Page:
Authorities in Ohio said Wednesday that they had begun two separate investigations into the apparent suicide of Ariel Castro, the Cleveland man sentenced to life in prison for holding three women captive in his home for a decade.
Castro, 53, hanged himself with a bedsheet Tuesday night in his cell at the Correctional Reception Center in Orient, near Columbus, officials said. He was being held there temporarily after a Cuyahoga County judge sentenced him to life in prison last month.
Jan M. Gorniak, the coroner of Franklin County, said an autopsy had determined that Castro's death was a suicide. The determination prompted Castro's lawyers to call for an investigation related to the level of care and supervision provided to Castro. They said he had a history of psychological problems, including suicidal thoughts, before being transferred to the state facility from a county jail in Cleveland.
"Mr. Castro's psychological history reflected depression and suicidal tendencies, which is why the county jail placed him on suicide watch," said Craig T. Weintraub, one of Castro's lawyers. "Typically, any time someone is sentenced to prison, there is profound depression, especially if it is a life sentence without the possibility of parole."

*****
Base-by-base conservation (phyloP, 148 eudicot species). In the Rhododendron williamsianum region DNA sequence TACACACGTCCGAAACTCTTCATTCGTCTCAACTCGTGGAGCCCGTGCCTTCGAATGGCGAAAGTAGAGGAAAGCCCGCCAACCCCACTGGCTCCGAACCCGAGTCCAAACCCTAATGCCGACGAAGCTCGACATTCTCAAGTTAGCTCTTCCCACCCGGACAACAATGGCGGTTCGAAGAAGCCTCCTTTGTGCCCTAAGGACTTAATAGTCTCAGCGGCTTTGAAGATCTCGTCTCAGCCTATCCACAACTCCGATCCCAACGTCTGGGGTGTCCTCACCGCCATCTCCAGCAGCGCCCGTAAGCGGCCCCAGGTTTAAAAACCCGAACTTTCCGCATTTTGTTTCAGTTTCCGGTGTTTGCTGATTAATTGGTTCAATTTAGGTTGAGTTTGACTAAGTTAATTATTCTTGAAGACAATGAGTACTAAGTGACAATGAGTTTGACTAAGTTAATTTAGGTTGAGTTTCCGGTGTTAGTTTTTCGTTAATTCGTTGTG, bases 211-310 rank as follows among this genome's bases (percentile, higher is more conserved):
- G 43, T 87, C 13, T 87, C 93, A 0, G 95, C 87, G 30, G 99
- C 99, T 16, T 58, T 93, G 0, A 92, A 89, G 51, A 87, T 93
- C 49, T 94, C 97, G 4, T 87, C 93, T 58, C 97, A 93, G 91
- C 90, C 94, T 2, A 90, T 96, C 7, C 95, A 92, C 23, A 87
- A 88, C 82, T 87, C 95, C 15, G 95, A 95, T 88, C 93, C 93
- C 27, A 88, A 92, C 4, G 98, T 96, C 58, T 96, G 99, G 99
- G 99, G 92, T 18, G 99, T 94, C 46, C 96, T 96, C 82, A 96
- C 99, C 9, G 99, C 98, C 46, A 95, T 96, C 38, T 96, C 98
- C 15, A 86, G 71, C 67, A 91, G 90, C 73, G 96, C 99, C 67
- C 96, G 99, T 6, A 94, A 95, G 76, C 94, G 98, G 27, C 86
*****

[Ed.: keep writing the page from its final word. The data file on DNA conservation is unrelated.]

Late Wednesday, Ohio prison officials said they had begun a review of Castro's death. A separate investigation will be conducted by the Ohio State Highway Patrol.
Castro was arrested in May after three frightened and dazed women escaped from his home in west Cleveland.
Representatives for the women said Wednesday that they had no immediate comment. But Frank G. Jackson, Cleveland's mayor, released a statement saying that the city's "focus remains on the well-being of the survivors."
"It is our sincere hope that they will continue to heal and recover," he said. "I ask the community to continue to respect the privacy of the survivors so that they can move forward with their lives."